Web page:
On Saturday, 29-year-old Brittany Maynard took her own life. The move was not unexpected — Maynard suffered from terminal brain cancer and had publicly stated that she planned to end her life on Nov. 1, but following through on the decision has once again put the national spotlight on assisted suicide.
A statement released by Compassion & Choices, an organization that has supported Maynard’s initiative, read, in part:
“Brittany suffered increasingly frequent and longer seizures, severe head and neck pain, and stroke-like symptoms. As symptoms grew more severe she chose to abbreviate the dying process by taking the aid-in-dying medication she had received months ago. This choice is authorized under the Oregon Death With Dignity Act. She died as she intended — peacefully in her bedroom, in the arms of her loved ones.”
Maynard first expressed her intention to die in an early Oct. YouTube video, which has now been viewed more than 10 million times. Since posting the video, Maynard has checked items off of her bucket list (such as visiting the Grand Canyon), said goodbye to loved ones and advocated for Death with Dignity (DWD) laws.
According to an obituary released by her family, she believed “the freedom is in the choice. If the option of DWD is unappealing to anyone for any reason, they can simply choose not to avail themselves of it.”
In a second video message released days before her death, Maynard indicated that she herself might delay taking the lethal medication.
“I still have enough joy and I still laugh and smile with my family and friends enough that it doesn’t seem like the right time right now,” she said. Ultimately though, she chose to end her life as scheduled.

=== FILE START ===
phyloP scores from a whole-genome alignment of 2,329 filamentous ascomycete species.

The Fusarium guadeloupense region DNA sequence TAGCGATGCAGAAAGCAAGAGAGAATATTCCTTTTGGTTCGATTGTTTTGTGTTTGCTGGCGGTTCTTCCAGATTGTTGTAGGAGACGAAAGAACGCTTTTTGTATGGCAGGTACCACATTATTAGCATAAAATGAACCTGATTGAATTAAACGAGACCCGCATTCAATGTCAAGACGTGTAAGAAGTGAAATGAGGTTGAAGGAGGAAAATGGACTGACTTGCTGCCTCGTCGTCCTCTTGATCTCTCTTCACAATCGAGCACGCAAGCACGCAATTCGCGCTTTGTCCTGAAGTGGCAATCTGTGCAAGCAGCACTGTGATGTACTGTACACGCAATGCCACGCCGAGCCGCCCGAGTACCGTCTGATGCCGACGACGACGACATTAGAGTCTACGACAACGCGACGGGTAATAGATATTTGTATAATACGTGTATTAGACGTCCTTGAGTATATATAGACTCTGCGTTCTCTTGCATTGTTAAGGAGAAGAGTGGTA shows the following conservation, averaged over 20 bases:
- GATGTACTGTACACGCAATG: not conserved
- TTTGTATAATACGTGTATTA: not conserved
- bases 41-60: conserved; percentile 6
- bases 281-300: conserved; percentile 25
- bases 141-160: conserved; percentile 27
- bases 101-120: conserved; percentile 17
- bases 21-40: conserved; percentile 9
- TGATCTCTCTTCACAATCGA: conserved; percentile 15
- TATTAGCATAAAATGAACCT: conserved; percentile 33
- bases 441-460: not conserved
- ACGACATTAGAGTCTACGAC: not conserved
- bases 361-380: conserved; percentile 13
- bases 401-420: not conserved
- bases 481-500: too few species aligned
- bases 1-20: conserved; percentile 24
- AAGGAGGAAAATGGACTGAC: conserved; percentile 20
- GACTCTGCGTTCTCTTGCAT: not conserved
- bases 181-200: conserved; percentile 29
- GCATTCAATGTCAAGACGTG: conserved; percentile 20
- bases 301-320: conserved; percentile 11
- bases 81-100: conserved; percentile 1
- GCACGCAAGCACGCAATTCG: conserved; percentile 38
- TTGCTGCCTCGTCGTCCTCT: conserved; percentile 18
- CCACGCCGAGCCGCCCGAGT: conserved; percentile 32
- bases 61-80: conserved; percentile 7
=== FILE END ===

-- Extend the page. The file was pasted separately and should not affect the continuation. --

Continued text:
On Sunday, PBS NewsHour Weekend reported on the “right to die” movement.
What impact Maynard’s very public death will have on policy remains to be seen. There is certainly potential for change — more than half of Americans support physician-assisted suicide while only three states other than Oregon (Montana, Washington, and Vermont) currently allow the practice. But the topic has not been prominent in the current election cycle. There are no ballot initiatives directly addressing the issue and only one related “right to try” proposal being taken up in Arizona.
That said, Maynard’s campaign has undoubtedly renewed the debate about so called “right to die” provisions in the U.S. Reactions have poured in from all sides.
Maynard’s family, however, appears to fully support the decision, calling it “well thought out and informed.” They add that, “[Brittany] left this world with zero regrets on time spent, places been, or people she loved in her 29 years.”